Don’t Tempt The Demo Gods

Including a live technical demonstration as part of a presentation is a lot like walking a tightrope without a net. Which isn’t to say that we don’t do it — we just keep our fingers crossed and bring our lucky horseshoe. The demo gods have smote [Quinn] a mighty blow, in front of a class at Stanford, no less.

IMG_1873-600x448

[Quinn]’s scratch-built computer, Veronica, failed to boot in front of a hall of eager students. When the pressure was off, in the comfort of her own lab, [Quinn] got to debugging. You should read her blog post if you’re at all interested in retrocomputing or troubleshooting of low-level hardware bugs. But if you just can’t spare the five minutes for a pleasant read, here’s a spoiler: watch out for flaky card-edge connectors. All’s well that ends well, with a game of pong.

We’ve been following Veronica from her very first clock cycles, so we’re happy to see her back on her feet again. Good job, [Quinn]!

9 thoughts on “Don’t Tempt The Demo Gods

    1. Ms. Quinn Dunki,
      On behalf of your 6502 DIY machine..
      Excellent work!
      However.. The excessive support hardware was rather unnecessary.
      There are a WHOLE array of IC’s for interfacing peripheral hardware. from back in the day Especially
      discrete graphics controllers. Or when you used a micro just for keyboard to PC
      communication. You could have gotten away with a UART IC, and a ps/2 keyboard.

      Thank you.

    2. Glad to see another chapter in the Veronica sage.

      I remember when “reseat cards” was one of the top items in hardware diagnostic checklists. PC manufacturers hadn’t yet figured out how to make reliable edge connections either. Given enough computers to maintain (I was in charge of ~75 at the time), it had to be done on one or another with some regularity.

      Pull each card in turn. Inspect the copper fingers while it’s out. Looks tarnished? Rub with #2 pencil eraser, blow away rubber bits. Reinsert. Enjoy reputation of being a miracle worker.

      There were some “miracle solutions” supposed to solve this more permanently, like Stabilant 22a. Supposedly a liquid semiconductor, which would suddenly start conducting when the voltage-per-mil of distance exceeded some threshold. So at logic voltages, the conduction distance was short – enough to bridge a faulty contact, but not bridge adjacent connections – and you could paint it on the entire card edge. Some swore by it, and I guess some still do, as I see it’s still sold after all these decades. For me, it always made things worse.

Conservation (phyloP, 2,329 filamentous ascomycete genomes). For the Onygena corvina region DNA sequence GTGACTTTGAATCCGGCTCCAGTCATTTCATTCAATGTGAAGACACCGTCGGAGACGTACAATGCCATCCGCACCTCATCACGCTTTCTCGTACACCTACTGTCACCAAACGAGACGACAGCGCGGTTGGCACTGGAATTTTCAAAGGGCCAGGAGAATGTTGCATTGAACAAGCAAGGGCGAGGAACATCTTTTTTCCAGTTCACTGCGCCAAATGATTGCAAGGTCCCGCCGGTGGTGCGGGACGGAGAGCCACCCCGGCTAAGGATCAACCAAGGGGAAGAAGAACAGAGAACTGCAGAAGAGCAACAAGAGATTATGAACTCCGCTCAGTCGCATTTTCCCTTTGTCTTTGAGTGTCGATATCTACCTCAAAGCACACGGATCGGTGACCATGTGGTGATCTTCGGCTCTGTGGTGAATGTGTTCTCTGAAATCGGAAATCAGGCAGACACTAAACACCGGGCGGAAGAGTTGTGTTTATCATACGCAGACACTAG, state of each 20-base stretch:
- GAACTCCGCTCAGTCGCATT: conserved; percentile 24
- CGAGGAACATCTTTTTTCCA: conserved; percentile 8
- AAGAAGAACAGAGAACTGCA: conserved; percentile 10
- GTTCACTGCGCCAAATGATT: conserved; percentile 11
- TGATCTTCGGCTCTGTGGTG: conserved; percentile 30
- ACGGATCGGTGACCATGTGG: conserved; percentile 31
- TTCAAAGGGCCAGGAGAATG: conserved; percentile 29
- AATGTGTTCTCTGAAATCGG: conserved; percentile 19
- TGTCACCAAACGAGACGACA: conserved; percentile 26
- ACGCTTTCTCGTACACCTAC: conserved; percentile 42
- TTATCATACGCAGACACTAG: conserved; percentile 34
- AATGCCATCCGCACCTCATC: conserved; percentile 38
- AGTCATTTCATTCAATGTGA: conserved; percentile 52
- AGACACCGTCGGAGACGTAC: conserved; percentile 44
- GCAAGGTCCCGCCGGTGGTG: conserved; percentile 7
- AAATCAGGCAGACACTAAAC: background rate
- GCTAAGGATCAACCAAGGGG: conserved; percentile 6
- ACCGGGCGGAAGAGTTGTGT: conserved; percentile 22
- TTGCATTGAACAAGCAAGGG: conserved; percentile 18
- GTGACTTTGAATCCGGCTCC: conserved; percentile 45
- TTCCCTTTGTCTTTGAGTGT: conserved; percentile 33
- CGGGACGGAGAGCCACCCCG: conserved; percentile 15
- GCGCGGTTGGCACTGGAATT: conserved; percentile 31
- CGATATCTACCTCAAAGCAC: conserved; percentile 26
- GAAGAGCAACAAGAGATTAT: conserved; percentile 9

3. Those edge connectors from back in the 8-bit ISA bus (XT) era were even a big problem back then. The 16-bit EISA bus connectors (AT) were much the same.

      Early edge connectors came from larger industrial scale main frame computers where they worked well in a low traffic (low vibration) dust free environment.

      Unfortunately when they were introduced to the domestic environment with the likes of the PC Junior and IBM XT (and clones) they became a big problem from the combination of dust and vibration.

      The shape of the pins in these old connectors will cause dust to *gravitate* to the location where they are best able to cause failure especially if the socket is facing upwards.

      Later edge connectors that are used in domestic environments like PCI had the pins redesigned with what was learnt from the early IBM XT days.

      I am intending (cough cough) to make something very similar and I have bought 20 of 50 pin Right angle locking pin headers and 20 of 80 pin dual row header sockets. They are much more reliable. I just have to work out how to break the locking tabs off.

      I should still be able to use this with single sided boards if I use straight links instead of a second layer.

      Also standard pin headers are really good for wire wrap if you want to prototype that way.

      Well done. I have been enviously watching your project for some time.

  1. It happens. Had my “it’s never broken!” S-100 box fail to boot in front of a class at the Vintage Computer Festival one year. Took all day of looking for actual problems to realize an address switch on the ROM board had gotten knocked in transit.

  2. I’d say tempt them, but always have a backup (e.g. a video demo). Live demos are pretty impressive to watch as an audience member and it’s completely understandable that things go wrong. So having a backup not only shows you are prepared, you will get a lot more sympathy from the audience and they still get a similar experience.

Leave a Reply

This site uses Akismet to reduce spam. Learn how your comment data is processed.